Newspaper Page Text
From the Fayetteville Gazette.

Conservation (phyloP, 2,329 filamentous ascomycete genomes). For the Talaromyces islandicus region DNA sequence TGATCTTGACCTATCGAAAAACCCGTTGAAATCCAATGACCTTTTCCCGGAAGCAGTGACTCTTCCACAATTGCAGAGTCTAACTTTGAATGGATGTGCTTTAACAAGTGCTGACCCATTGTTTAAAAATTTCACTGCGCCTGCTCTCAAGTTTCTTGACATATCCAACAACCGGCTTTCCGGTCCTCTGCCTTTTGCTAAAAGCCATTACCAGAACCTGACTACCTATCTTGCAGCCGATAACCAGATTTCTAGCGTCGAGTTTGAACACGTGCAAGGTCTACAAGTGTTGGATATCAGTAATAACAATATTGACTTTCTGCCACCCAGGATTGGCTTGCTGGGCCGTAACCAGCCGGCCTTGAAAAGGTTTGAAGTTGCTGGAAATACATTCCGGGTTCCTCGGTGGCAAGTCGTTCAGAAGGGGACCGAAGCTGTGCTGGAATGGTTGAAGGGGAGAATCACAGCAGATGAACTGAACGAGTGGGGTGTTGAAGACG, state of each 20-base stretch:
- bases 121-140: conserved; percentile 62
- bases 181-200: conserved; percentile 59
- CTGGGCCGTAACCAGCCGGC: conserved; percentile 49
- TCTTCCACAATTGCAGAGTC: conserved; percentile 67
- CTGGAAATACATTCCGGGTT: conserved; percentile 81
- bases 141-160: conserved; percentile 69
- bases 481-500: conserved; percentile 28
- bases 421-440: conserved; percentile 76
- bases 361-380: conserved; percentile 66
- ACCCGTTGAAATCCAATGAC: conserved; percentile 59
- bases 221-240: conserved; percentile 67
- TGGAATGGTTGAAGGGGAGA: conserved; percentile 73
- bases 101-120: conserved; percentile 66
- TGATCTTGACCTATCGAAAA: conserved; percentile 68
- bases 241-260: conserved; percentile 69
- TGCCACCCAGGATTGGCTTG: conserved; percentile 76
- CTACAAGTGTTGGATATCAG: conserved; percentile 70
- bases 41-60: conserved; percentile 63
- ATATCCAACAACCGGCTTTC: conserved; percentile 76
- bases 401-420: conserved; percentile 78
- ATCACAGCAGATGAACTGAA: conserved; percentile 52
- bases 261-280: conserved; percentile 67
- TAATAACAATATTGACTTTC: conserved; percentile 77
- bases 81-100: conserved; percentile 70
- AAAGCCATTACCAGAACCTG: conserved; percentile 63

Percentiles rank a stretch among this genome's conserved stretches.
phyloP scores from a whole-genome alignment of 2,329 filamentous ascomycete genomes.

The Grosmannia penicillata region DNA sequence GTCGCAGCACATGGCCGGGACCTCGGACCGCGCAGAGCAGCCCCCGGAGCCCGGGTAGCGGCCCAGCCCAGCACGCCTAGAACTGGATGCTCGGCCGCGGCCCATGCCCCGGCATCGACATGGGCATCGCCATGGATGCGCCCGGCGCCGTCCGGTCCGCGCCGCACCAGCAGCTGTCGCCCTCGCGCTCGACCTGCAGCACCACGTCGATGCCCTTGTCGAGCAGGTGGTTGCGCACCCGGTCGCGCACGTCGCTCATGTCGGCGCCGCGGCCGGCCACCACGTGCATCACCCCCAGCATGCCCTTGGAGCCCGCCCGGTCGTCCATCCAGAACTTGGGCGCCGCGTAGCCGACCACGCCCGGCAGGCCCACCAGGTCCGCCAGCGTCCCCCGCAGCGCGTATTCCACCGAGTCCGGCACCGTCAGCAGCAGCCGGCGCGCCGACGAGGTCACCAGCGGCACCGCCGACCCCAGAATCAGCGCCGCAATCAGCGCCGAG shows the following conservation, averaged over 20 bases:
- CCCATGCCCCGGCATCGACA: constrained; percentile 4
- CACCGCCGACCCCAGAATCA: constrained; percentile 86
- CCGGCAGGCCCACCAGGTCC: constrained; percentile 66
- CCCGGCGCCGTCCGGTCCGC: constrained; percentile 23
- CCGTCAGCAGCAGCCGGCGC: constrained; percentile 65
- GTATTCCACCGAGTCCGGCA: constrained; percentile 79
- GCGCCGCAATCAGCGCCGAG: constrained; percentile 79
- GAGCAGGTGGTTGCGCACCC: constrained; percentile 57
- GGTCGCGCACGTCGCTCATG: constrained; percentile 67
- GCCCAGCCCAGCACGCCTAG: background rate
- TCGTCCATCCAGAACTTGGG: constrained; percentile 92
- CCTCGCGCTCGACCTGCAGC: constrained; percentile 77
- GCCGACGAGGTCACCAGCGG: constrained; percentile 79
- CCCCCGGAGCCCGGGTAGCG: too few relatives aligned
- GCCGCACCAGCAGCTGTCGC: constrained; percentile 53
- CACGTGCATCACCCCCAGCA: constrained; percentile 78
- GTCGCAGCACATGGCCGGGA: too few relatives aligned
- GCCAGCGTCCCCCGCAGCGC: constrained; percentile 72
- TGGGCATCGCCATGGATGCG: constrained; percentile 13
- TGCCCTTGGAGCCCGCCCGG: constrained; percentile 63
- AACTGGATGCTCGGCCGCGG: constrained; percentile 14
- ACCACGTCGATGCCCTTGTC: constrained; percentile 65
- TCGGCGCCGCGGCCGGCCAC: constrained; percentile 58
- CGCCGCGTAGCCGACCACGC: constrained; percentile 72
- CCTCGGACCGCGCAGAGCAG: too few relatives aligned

THE Americans are censured by the advocates of Monarchy, for fenti men tally, if not practically efpoufmg the cause ef France, considering little or no thing in the cafe, but the TexceffeS and crimes which the people of France have been led to c«mmit in the course of their revolution. Were there only one point of light in ■which the fubjeft could be viewed were there nothing to be contemplated but the massacres, afTaffinations. lieentioufnefs, See. ■which has sprung ou£ of their state of conftifion, their clalning interests and ifri tatcd passions ; every friend tojuftice, hu manity and good order, could not but re probate their cause as well as proceedings ; because, were thin in fact the cafe, the object would be no other, than a dellruc tiou as the bonds of society, and filling the wofld with all the evils that flow from Jicentioufncfs, with a view to an even tual remedy. But in this (lite of licen tious disorder, which now prevails in France, is involved aYi ohjeft of moment ous concern, not only to that nation, but to all Europe—perhaps to all mankind— "an ohjedt which cannot be detached, let the views and designs of the prefeat lead ers in France be as they will. Independent of every connette'd consi deration and circumllance, as well as of private views "<nd public declarations, the main question, as the real object of contest, now referred to the sword for decision, by France and the combined powers, is whether a monarchical government (hall be re-eftabliihed in Fiance, or whether a republican government (hall remain ? This is ihe objedlof the war, in which mankind, either directly or indirectly, are pretty generally interested ; so much so, that there are but few who do not feel an an xiety about the decision. But before any man can rationally join his good wi&es to the cause, either on the one fide cr the other, it is requisite for him to determine •whether a monarchical, or republican fyf tem of government, is bed calculated to communicate and secure to the people the greatest degree of social happiness ; that being the only rational objedl of govern ment—For to cfpoufe a cause without ex amining and Heterming on its merits, ar gues prejudice and partiality void of reason- For my own part, I candidly profefs an attachment to republicanism, and a dif approbation of monarchical systems.TThis' s preference proceeds from certain conside rations, which are briefly these ; Monarchy, in its original state and cha rter, is indivifibl; and absolute, and has for its general and primary objeift, the ag grandizement of the monarch. To attain which fully, it has some particulars, as se condary obje&s of attainment; as ift. Ihe exaltation of the monarch a bove the people, to a supreme rank of ima ginary dignity and glory. The intention df which is, to gratify a spirit of pride and vain glory, ana to inspire the minds of the people with sentiments of awful fear and reverence. To this end, a monarch, the moment a crown is put on his head, it transformed, as if by magic, into something supernatu ral, and becomes deified ; for, from that instant, he arrogates, and claims certain attributes, titles and epithets, which no man hath a right to claim ; they being applicable only to the supreme being. 2d. Another object of the monarch is, to be established beyond the reach of ac countability. He will therereforegive no account of his conduCl, either public or private to any man or body of men, nor become amenable to any law. He holds his person as sacred, and in point of any human law, he declares himfelf immaculate. 3d. Another objtiTt is power and wealth H'.s will, therefore, is the supreme law, and he claims the unqualified submission of the people, together with the property of the nation, either in the gross altoge. ther, or in detail, as befl answers his pur poses. These claims, in their operation, debase the people, and render them poor, dependent and servile ; strip them of that dignity with which human nature is cloth ed, divest them of every tfTential right, and leave them no alternative but that of o bedience, or punishment. Slaves, there, fore, in fact, are the fubjefts of monarchs, let their nominal condition be as it will). This is a material otjedl with monarchs, for without a contrail of poverty, uebafe ment, and menial subserviency, the power, wealth, and splendid magnificence of roy- •ilty, could never appear to advantage, ior fliine forth with that resplendent lus tre which the vanity of monarchs aspires to —neither without this, could they prose cute to their projects of ambition — and 4th. Another object of monarchy is conquest—a monarch therefore, claims the right of quarrelling with other mo narchs, whenever, and upon trhatever pre text he pleases ; and of setting his flavfs or. the (laves of others, to murder, plunder, biir 11 and dellroy, to render wretched and mjferable millions of poor creatures, who have no personal animosity towards each other ; and who would remain in fafetyj peace and content, were it not for the di.' abolical pride and vanity of monarchs. The evils and miterks of war, are natu ral and neceflary consequences of monarch ical ambition, and all monarchical fyflems; for, in royal eftrmation, the mod tremen dous displays of the power of the sword, is the very height of human glory ; and therefore a bufintfs proper for monarchs to be engaged in—lndivifible and nbfohrte monarchy then has in view as its object 'lie aggrandizement of the monarch, and i» a neceflary means of its attainment, a fa cn'fice of the liberty, common interest and happiness of the people. In latter ages, and in some nations, mo narchies have undergone alteration! they have been modified by participation and limitation, and in some inltances it is fup po'ed, that this modified fyflem isi render ed in the highest degree perfed. Let examine this matter a little, and fee how far mankind are benefited by it. The only material alterations made in a monarchical government since its origin are—a participation of power, wealth and dignity, and a reftraim laid on the exeef live exercise of the despotic power of the monarch, together with certain rights and privileges, stipulated and granted by the crown, to the people, which naturally re fulted frqm the nature of those limitations. This however is not the c*fe in all nations There appear to be two original causes or reasons for such alterations and modifi cations. The one was, a fear in the mo narch of overthrow ati'd deftruftion by the power or intrigues of influential am bitious men, (landing alone as he origi. nally did, and unlupported by any perma nent attached interest. In all nations there are men of pride and ambition, who never could be con tented to fee any one man monopolizing, and exclusively enjoying a il the wealth and dignity of a nation. Men of this are commonly pofTeffed of wealth, and frequently have in their power to influence a party fufiicient to overthrow the mo narch and seize the crown. History re cords numberless instances of this nature Monarch*, therefore, being in danger from this fourca, follnd it neeefiary for their own security to participate with others in power, 'wealth and dignity ; to create a new inteteft, and incorporate in it the in terelt of the Crown. On this ground stands the nobility, in their various orders and ranks, distinguished by various titles of artifice clothed with imaginary dignity, derived from the polluted source of mo narchical arrogance—endowed with ex ceflive wealth, wrefled, originally, out of the haiids of the people, by the despotic arm of power ; and all rendered hereditary and unalienable by sovereign will and plea sure. The nobility, therefore, patticipat ing with the crown, and being intimately connected therewith, became, and now continues to be, a permanent and fubflan tial support to it, and defence against the ambitious views of individuals. Very few instances can be produced of the nobility riling up against the monarch, unless in cases of competition. We find then that tne original intention of creating such an interefl—-of ideally ennobling certain men, and participating with them in wealth and dignity, was for the security and defence of the monarch in his afllimed rank, in his airogated claims, and in fuppott of his sovereign will and pleasure, and not for any benefit the people could derive there fiom, or any eflential, neceflary purpose a nobility could answer, in a rational system of government. , A FEW COPIESOF THE transactions Of the Society itijlituted in the State oj New- \ ark, for the promotion of AGRICULTURE, ARTS, and MANU FACTURES, May be had at this Office. [Price half a hollar. J To be Sold or Let, Tha t °l't' I handsome, well-built three story new house, situate on the east fide of Couth' f ourth.ftreet, near the Indian Queen, Philadel puia. J his ntuation is vji U ;ble, being in a central part of the city, 3n d convenient to the banKS and public offices. The house is 25 feet in front, and> with its office-., extends nearly ioc feet backwards. It has theprivilege of an'alle-. 4 2 fee: »mc The offices are three llories high', and, together with the house, art built of brick : thefecontain five apartments, befio'es a walh house, and tour o. them have fire places. In the dwell 'ng oufe ltfelf, there are nine rooms and eighi fire places .• fix of the rooms are fpacioxis, and al falhlonably finiflied. The garrets are ceii=o : th< fta.r-cafe ,s elegant. There is a good cellar unde: the whole, and in the yard a pump. And to be Sold, *3'° Acres ofunircproved land.iS miletjfrom th< thriving toWn of Harrilburg, Pennsylvania. Thi tradt lies in a vale,, and is said to be verv goo< (arming land. There are one or more mills neai the premiles. The river Juniata is about fiv, miles dirtant ; whence it is boatable into the Suf juehanna, and thtnce to Harrifkurg. Also, A difiraWt rtrrtat, or farm, in Newtown, th< county town of Bucks, Pennsylvania : contain mg nearly;, 5 acres of land, naturally very rich and now highly improved. It it surrounded on al fiees by public fueets or roads; and may, with orefent advantage, be converted into town lot; chat w.Truld prove of growing importance. Then is a commodious brick h»ufe upon the premises, two ftorie. height, having four rooms on n r, a 'paCious entry or paflaje throughout, anc a cellar extending under the whole hotlfe. It i.< we.l accommodated with out houses. About thre< a,c occupied by an orchard of the bed graft ed Newtown pippins r distant from Philadelphia 25 miles ; from Trenton 9 ; from Eiiftol 11 j anc IS Witnm five miles of the river Delaware. Th. ntuation 1, extremely healthy ; the profpefls ar< charmingly and the neighbourhood arioris a genteel society. Bcjldei the above, Two corner lots in the town, of one acre each are ortereu tor lale, together with about 16 acre: 't excellent land, half a mile from the town under the belt culture and implement. Tw, or three of these acre? are in timber. Liiiwifc :t be Sc.'J. An cflmailt farm of J3 t. acres, in the count) of C-ieifcr, >9 miles from Philadelphia : 100 acre ot which are ps the richert bottom. The wiiol, fl this land elljoys a kind, „ n d fertile foil >s well watered, and ad mil ably adapted to th raising of grain and all kinds of stock ; at prefer there are nearly ;o acres of made-meadow, am 20 or 30 more ot watered meadow ma, he madi at plea/ure : about 200 are luxuriantly covere, ■vith « variety of valuakle timber. Upon th prem.fes, theie are a farm house, barn; i-c. never-tailing Itre.m of good water, ar.d'a mot productive apple-orchard covering about fix acres the fruit of a good and lading quality : the pur thaler may be accommodated with all or any par of the (lock or farming utensils upon the place I he pofi.ion of this farm is important, lying 01 both .ides of the main road, and bounded south . y b > th « t" Philadelphia through Down ing-town whence it is distant 12 or 1 3 miles On tile noith it isboundrd by the road to Warwicl Furnace, situate but a few miles oiftant. At thi point, the premises enjoy a capital stand both so a ore and tavern, and also an eligible fituatioi tor a village, which would here have fonv commanding advantages, and might be an objef to any gentlemen wiihing to found an estonfivi and profitable settlement. On the one fide, ii has a dircft communication with Downing town ; and with the rich and populous fettlemes Ot Coneftogo valley on the other, both lying with, in a short ride of the place. There is already 1 market here tor produce at the Phil.delphi.ipr.ices — the neighbouring iion-works creating a conllani demand. Plenty of good iimeftonemay be ha ( within 5 miles of the premises,. aod a rip-lit t« make use of it will be conveyed by the pionrie. tor if required. In fliort thi. farm deserves th, attention ol any pe.fon or persons inclined ; c avail themfeWcs of aovantages such as those ii ponefles. _ I he title to the several premises are indifp,, ta ble ; and the proprietor will warrant to defer,c them. The terms of sale, for all or any „f tht lands, will be made accommodating to the purcha fers. For farther particulars, apply to the t!ib Icriber, at No. 6, south Fourth-street, oral hi (lore, the corner of Market and Thi.d-flrects Philadelphia, ROBERT SMOCK. 8* ». w. t. f. WANTED, INTWO OR THREE MONTHS, AN APPRENTICE To A REGULAR APOTHECARr. A Youth nor less than fifteen or fix'eet years ot age, with a suitable education ant good moral chafer— For further parti culars enquire of the Editor. 2avvtf METEOROLOGICAL OBSERVATIONS. August 1793* <r rj D - H Barm.Tbtr. IV, n i. | IVcatlc Tuesday, 27 . 6 3 0. 2 6 j N.E. CUutly. 1 N.F. do- H'cdn.Jduy, 1%. 6 30. 2 67 ~ 3 3°- M So calm Ch a „r f Tburjd.y, 29.6 30. l 6 ?2 T^rciTuir 3 J£lii| 86 S.W. Fair. ?r,da U 30. 6 30. , ?4 -7^ 3 3"- 1 87 S.W. do- Saturday, 31.6 30. o 74 S.W. (Rain. 3 30- O S4 N.W. Fair. Sunday, ~ 0 j„. „ 7 , 777. 3 29. o S6 S.W. Fair. Monday, j. 6 » 9 . s _ w# f— 3 29. Sj S6 , do. a'j; PRICE CURRENT. . Dollars. Cents. (100 Cents make 1 dollar. J AhES, pot per ton I3o j ——pearl ditto 134(1 to , 4 od Batoft, flitches per lb Bto o C moulders do ' Beef, Boston per barrel j, d —Country do Jd/oiad Beer, American in bottles including bottles per doz. i d 74c —'—ditto per barrel Bees wax per lb 26c 2 g c Brandy, Coniac per gal 90C ~ loc —common do Soc to Bj c Butter in kegs per lb loe I2c Cneele, Country per lb 8c 12c En £l''h joe Chocolate .0 " /11 „ . 20C Coal per bufliel 24C ~ Codfifh per cwt ~1 . Coffee per lb , J c Copperas per ewt id'67c Cordage, American per cwt 7d 6-c od Cotton per lb 2d ' c Max per lb ~ r v Flaxfeed per bufli. Flour fuperfine per barrel 6d. common . Bur-middlings, best Meal Indian per bbl, 2( 1 s>c Rye, do , d . Gin, Holland per cafe 66c —— per gallon 80c c OC Ginseng 20 c 24c Gunpowder, Fine glazed per qr e 4 d 2 C Grain, Barley per buihei ,d 4 Bert Ihelled per bushel 6-c Buckwheat per buihei JL Indian coin ferfey, do ££ Oats „ Rye ■ Wheat icoctoiso J" ms . P er lb , 9 c to ,oc riemp, imported per ton wo d , Jot , 6 ——American per lb 4C ' -tides, raw per lb rr . " lOpS 2&C rloaey per lb Indigo, Carolina per lb id id »c~ : French , d 30 c id 6 7 g Lron, Bar per ton g l£ j Caftitigs per cwt Nail-rods per ton ioid ,\c !,' g f 24* Sileet I 7 5d c Irons, fad per ton i 3 l d yc Lard hogs per lb 9C f, Leather, foal per lb 17c 2cc Myr'lewax per lb , 2C> Molasses pergallon "-cc Mustard, flour, in bot. per doz. id soc —second quality, per doz. g- c Nails, 8d lod i2d and 2od per lb. 10c Oil, Linseed per gallon 16- OIiVC . S7C — per " fe 5d los Tepper per lb 3 g Q Pimento ° £ itch P" bbl id 73 c'2 9 d Porter percuik 6 London per doz K | boc Ainer. bot. inclu. , ( | g oc Pork, Burlington, per bbl i6d 50c Lower county , 4d -Carolina IJ( j Rite per cwt 3 d 4S £ Rum, Antigua pergal ,j Barbadoes o- . Country, N. E. Jamaica I( j < Saltpetre per cwt i +; ) , !c Salt, Allum, perbufh Cadiz , . l ic c Li(bon „_ c Liverpool SnaUeroot per lb 20C4 ,, Snuff, per doz. bot. 4 d jd d c P er !b o^cX-r- Soap, Brown per lb t '~ > White g_ Si arch per lb - c Sugar, tfavannah, white, per lb 14c ,6c Brown joe nc Muscovado per cwt od id Lump per lb Loaf, (ingle refined, Z"l double ditto til Tallow, refined, per lb " Tar, New-Jersey 24 gal per bbl j ,1 —Carolina, 32 gal 2(1 Tea Myfon per lb 93 c rd , 8c bXT" 5 «' Tobacco, James River, best 4,1 >4 Inferior , d Olri ° B , , 67c Kappahannrtck - , c Coloured Maryland sd 12c fid P ;uk . 2d 4 cc Long-leaf , d 40c Laftern-fhore 2 d 2d e;c Carolina, new 2 d yc I Old , d \ Turpentine per bbl 2 d 3% I Wine Madeira, p. p. i;6d 22 fc d 1 sod 126,1 Teneriffe per gal 6 jc Sherry y OC t Q I( j 2QC • - 1 . — — —. PRINTED BY CHI LD S and S WAINE. at 7KII > •rrrcs so. i o q, hich-.tiiii, t*ZA* ri/TH-STR KIT, 'KJLADti.ru J A;